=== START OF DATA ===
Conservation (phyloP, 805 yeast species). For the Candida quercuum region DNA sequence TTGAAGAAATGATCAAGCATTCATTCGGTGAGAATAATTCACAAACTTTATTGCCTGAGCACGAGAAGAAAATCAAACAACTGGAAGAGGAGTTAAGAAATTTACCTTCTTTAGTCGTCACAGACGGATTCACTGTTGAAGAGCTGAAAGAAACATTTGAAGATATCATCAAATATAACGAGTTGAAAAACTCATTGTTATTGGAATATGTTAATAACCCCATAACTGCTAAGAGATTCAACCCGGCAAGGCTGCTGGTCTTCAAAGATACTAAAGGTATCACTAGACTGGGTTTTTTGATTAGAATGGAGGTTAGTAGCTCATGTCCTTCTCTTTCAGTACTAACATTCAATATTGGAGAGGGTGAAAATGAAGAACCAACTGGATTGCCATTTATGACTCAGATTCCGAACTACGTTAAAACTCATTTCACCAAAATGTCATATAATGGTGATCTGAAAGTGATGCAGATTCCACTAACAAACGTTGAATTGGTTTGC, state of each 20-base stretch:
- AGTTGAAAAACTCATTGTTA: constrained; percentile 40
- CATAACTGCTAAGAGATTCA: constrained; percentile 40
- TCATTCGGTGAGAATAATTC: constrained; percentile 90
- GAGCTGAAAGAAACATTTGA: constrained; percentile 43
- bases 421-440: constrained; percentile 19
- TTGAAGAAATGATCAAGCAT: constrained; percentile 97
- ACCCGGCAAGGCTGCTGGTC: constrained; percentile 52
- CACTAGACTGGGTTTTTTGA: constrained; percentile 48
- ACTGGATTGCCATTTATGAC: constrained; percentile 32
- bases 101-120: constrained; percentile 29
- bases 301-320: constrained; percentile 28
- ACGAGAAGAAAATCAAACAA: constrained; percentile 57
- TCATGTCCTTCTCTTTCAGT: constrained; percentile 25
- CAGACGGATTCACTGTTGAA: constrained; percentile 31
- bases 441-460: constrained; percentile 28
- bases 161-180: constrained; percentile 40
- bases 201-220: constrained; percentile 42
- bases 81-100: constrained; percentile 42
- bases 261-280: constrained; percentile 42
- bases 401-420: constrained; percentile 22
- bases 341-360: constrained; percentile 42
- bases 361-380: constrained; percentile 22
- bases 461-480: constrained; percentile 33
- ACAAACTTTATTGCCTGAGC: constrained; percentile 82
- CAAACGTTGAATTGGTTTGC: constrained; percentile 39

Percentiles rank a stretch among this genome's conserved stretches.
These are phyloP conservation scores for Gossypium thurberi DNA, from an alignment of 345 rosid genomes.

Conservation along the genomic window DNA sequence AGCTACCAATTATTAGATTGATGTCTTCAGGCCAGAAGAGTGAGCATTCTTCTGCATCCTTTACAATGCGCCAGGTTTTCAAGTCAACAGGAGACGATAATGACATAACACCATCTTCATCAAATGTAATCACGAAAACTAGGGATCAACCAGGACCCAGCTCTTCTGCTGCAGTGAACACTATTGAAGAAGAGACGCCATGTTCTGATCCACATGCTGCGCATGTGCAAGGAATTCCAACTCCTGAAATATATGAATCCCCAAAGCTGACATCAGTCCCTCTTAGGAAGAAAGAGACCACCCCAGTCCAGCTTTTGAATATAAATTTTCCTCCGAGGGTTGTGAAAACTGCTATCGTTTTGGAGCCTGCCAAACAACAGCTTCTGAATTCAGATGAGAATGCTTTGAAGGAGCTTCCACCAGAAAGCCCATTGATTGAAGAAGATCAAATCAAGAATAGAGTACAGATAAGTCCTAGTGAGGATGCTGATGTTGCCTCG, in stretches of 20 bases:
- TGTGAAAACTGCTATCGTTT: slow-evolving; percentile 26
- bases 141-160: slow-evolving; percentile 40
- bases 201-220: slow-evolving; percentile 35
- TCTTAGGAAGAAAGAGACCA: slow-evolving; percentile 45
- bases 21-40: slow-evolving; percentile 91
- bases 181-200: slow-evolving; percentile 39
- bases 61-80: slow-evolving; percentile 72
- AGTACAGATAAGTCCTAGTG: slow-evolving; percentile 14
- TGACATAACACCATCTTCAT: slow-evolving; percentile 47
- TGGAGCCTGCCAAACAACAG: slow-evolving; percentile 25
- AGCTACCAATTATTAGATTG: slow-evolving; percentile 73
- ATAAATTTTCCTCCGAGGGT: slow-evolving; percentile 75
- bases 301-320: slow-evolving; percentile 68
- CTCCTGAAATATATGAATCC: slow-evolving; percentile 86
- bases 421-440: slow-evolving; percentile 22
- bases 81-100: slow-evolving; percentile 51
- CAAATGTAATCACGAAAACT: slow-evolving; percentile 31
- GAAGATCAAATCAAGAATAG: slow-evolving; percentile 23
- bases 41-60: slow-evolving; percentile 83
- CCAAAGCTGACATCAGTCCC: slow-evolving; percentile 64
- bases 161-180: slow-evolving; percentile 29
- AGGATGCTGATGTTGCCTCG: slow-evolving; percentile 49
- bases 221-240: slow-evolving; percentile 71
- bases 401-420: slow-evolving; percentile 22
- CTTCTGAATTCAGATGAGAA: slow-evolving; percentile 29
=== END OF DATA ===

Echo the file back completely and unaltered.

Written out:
Conservation (phyloP, 805 yeast species). For the Candida quercuum region DNA sequence TTGAAGAAATGATCAAGCATTCATTCGGTGAGAATAATTCACAAACTTTATTGCCTGAGCACGAGAAGAAAATCAAACAACTGGAAGAGGAGTTAAGAAATTTACCTTCTTTAGTCGTCACAGACGGATTCACTGTTGAAGAGCTGAAAGAAACATTTGAAGATATCATCAAATATAACGAGTTGAAAAACTCATTGTTATTGGAATATGTTAATAACCCCATAACTGCTAAGAGATTCAACCCGGCAAGGCTGCTGGTCTTCAAAGATACTAAAGGTATCACTAGACTGGGTTTTTTGATTAGAATGGAGGTTAGTAGCTCATGTCCTTCTCTTTCAGTACTAACATTCAATATTGGAGAGGGTGAAAATGAAGAACCAACTGGATTGCCATTTATGACTCAGATTCCGAACTACGTTAAAACTCATTTCACCAAAATGTCATATAATGGTGATCTGAAAGTGATGCAGATTCCACTAACAAACGTTGAATTGGTTTGC, state of each 20-base stretch:
- AGTTGAAAAACTCATTGTTA: constrained; percentile 40
- CATAACTGCTAAGAGATTCA: constrained; percentile 40
- TCATTCGGTGAGAATAATTC: constrained; percentile 90
- GAGCTGAAAGAAACATTTGA: constrained; percentile 43
- bases 421-440: constrained; percentile 19
- TTGAAGAAATGATCAAGCAT: constrained; percentile 97
- ACCCGGCAAGGCTGCTGGTC: constrained; percentile 52
- CACTAGACTGGGTTTTTTGA: constrained; percentile 48
- ACTGGATTGCCATTTATGAC: constrained; percentile 32
- bases 101-120: constrained; percentile 29
- bases 301-320: constrained; percentile 28
- ACGAGAAGAAAATCAAACAA: constrained; percentile 57
- TCATGTCCTTCTCTTTCAGT: constrained; percentile 25
- CAGACGGATTCACTGTTGAA: constrained; percentile 31
- bases 441-460: constrained; percentile 28
- bases 161-180: constrained; percentile 40
- bases 201-220: constrained; percentile 42
- bases 81-100: constrained; percentile 42
- bases 261-280: constrained; percentile 42
- bases 401-420: constrained; percentile 22
- bases 341-360: constrained; percentile 42
- bases 361-380: constrained; percentile 22
- bases 461-480: constrained; percentile 33
- ACAAACTTTATTGCCTGAGC: constrained; percentile 82
- CAAACGTTGAATTGGTTTGC: constrained; percentile 39

Percentiles rank a stretch among this genome's conserved stretches.
These are phyloP conservation scores for Gossypium thurberi DNA, from an alignment of 345 rosid genomes.

Conservation along the genomic window DNA sequence AGCTACCAATTATTAGATTGATGTCTTCAGGCCAGAAGAGTGAGCATTCTTCTGCATCCTTTACAATGCGCCAGGTTTTCAAGTCAACAGGAGACGATAATGACATAACACCATCTTCATCAAATGTAATCACGAAAACTAGGGATCAACCAGGACCCAGCTCTTCTGCTGCAGTGAACACTATTGAAGAAGAGACGCCATGTTCTGATCCACATGCTGCGCATGTGCAAGGAATTCCAACTCCTGAAATATATGAATCCCCAAAGCTGACATCAGTCCCTCTTAGGAAGAAAGAGACCACCCCAGTCCAGCTTTTGAATATAAATTTTCCTCCGAGGGTTGTGAAAACTGCTATCGTTTTGGAGCCTGCCAAACAACAGCTTCTGAATTCAGATGAGAATGCTTTGAAGGAGCTTCCACCAGAAAGCCCATTGATTGAAGAAGATCAAATCAAGAATAGAGTACAGATAAGTCCTAGTGAGGATGCTGATGTTGCCTCG, in stretches of 20 bases:
- TGTGAAAACTGCTATCGTTT: slow-evolving; percentile 26
- bases 141-160: slow-evolving; percentile 40
- bases 201-220: slow-evolving; percentile 35
- TCTTAGGAAGAAAGAGACCA: slow-evolving; percentile 45
- bases 21-40: slow-evolving; percentile 91
- bases 181-200: slow-evolving; percentile 39
- bases 61-80: slow-evolving; percentile 72
- AGTACAGATAAGTCCTAGTG: slow-evolving; percentile 14
- TGACATAACACCATCTTCAT: slow-evolving; percentile 47
- TGGAGCCTGCCAAACAACAG: slow-evolving; percentile 25
- AGCTACCAATTATTAGATTG: slow-evolving; percentile 73
- ATAAATTTTCCTCCGAGGGT: slow-evolving; percentile 75
- bases 301-320: slow-evolving; percentile 68
- CTCCTGAAATATATGAATCC: slow-evolving; percentile 86
- bases 421-440: slow-evolving; percentile 22
- bases 81-100: slow-evolving; percentile 51
- CAAATGTAATCACGAAAACT: slow-evolving; percentile 31
- GAAGATCAAATCAAGAATAG: slow-evolving; percentile 23
- bases 41-60: slow-evolving; percentile 83
- CCAAAGCTGACATCAGTCCC: slow-evolving; percentile 64
- bases 161-180: slow-evolving; percentile 29
- AGGATGCTGATGTTGCCTCG: slow-evolving; percentile 49
- bases 221-240: slow-evolving; percentile 71
- bases 401-420: slow-evolving; percentile 22
- CTTCTGAATTCAGATGAGAA: slow-evolving; percentile 29